London, 1st October 2014
The steaks were cooling on the plates.
It was Champions League night with Benfica up against Leverkusen seeming to drain the appetite of the clients in Café Cascais.
- Where’s the penalty, man?
shouts one of the more excited members of this East London establishment.
This October night is also unusually warm by London standards.
House sangria, glasses of lager, chilled Gazela all provided the accompaniment for the dozen of so Portuguese emigrants watching the match there.
There are also cases of Compal juices and the obligatory Portuguese flag up on the wall.
We might be in London but Café Cascais certainly does seem more a Lisbon café than a British pub.
Up until a year ago, perhaps a little longer, this was where Edgar, Celso, Patrício, Fábio and Sandro would watch Portuguese league matches.
They arrived one by one from the dormitory towns between Lisbon and Sintra and one by one dropped out of circulation.
All these emigrants, aged between 22 and 36, resided in Leyton, just a few neighbourhoods away from Café Cascais.
They set off to wage Holy War.
They together made up the main organised cell recruiting Portuguese jihadists to fight in Syria and Iraq.
- But why?
In the café, there is talk of little else. The “great lads” went off on Jihad.They became terrorists. And one of them, Sandro, known as ‘Funa’, died in combat in late October.
Albano Brás, the owner of the small café, recalls them very well. They were regulars, “good lads”, calm, who appeared at the end of the day or at the weekend and always in a group. However much he attempted to recall some incident, the 52 year old emigrant – in Leytonstone for the last two decades – is unable to point to any particular warning sign that the “boys” might have given. They laughed at the comments of others, there were no Muslim items of clothing nor was there any reference to either the Koran or to Islam. They just did not consume alcohol. They watched the football with a bottle of Sumol orange or pineapple soda. And there was no censure should one of their friends drink a Super Bock beer. Religion was left very much at the door of the Cascais.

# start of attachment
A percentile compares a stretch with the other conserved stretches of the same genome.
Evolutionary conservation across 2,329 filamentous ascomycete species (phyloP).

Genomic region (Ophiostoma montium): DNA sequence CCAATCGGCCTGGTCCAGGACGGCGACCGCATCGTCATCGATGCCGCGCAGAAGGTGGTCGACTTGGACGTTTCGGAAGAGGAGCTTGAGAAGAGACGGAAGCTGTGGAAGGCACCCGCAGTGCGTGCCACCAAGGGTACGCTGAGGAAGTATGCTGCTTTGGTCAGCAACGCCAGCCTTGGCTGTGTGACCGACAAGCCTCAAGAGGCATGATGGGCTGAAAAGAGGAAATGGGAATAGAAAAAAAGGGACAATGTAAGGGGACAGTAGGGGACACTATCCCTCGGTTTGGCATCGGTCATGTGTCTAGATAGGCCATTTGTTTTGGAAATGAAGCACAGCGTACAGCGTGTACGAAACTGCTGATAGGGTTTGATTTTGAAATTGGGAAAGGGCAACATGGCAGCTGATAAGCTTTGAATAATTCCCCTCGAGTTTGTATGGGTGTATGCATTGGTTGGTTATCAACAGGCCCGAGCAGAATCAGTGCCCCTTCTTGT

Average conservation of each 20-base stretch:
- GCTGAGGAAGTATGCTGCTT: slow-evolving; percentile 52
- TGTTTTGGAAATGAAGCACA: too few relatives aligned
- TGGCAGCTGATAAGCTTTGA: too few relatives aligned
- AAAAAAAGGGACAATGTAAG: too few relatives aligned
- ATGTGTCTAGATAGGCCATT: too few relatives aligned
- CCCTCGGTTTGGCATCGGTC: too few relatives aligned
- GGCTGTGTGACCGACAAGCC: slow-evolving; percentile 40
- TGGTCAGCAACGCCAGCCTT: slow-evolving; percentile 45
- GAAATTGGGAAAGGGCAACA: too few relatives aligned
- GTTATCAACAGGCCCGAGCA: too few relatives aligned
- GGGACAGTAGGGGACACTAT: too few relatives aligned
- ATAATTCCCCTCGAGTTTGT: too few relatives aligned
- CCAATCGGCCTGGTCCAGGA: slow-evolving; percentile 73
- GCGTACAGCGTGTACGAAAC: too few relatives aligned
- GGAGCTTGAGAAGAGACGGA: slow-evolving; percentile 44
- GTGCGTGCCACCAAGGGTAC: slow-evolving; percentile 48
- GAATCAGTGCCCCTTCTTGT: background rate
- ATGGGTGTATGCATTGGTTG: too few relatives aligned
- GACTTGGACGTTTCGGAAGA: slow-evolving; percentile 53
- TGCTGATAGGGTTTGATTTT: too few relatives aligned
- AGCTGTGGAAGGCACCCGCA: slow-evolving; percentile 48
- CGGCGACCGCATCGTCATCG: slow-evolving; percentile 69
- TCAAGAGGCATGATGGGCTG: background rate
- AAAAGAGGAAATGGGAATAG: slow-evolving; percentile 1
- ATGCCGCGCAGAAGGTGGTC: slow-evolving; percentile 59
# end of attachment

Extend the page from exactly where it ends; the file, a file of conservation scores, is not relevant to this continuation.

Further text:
Between 2012 and 2013, the five began sharing an apartment in Leyton, located between the calm Dawlish Road and Sidmouth Road, next to a children’s park with squirrels running through the trees. However, the Portuguese spent very little time there. It served only for sleeping, washing, praying and watching jihadist propaganda videos on the Internet. There was no television – out of choice that they stuck to with pride. The rent and daily needs were paid for by low level jobs in clothes stores or cleaning. There was not much money left at the end of the week but, then again, the group was not given to great extravagances. As a friend stated: “They did not need much to live. The remained satisfied with very little.”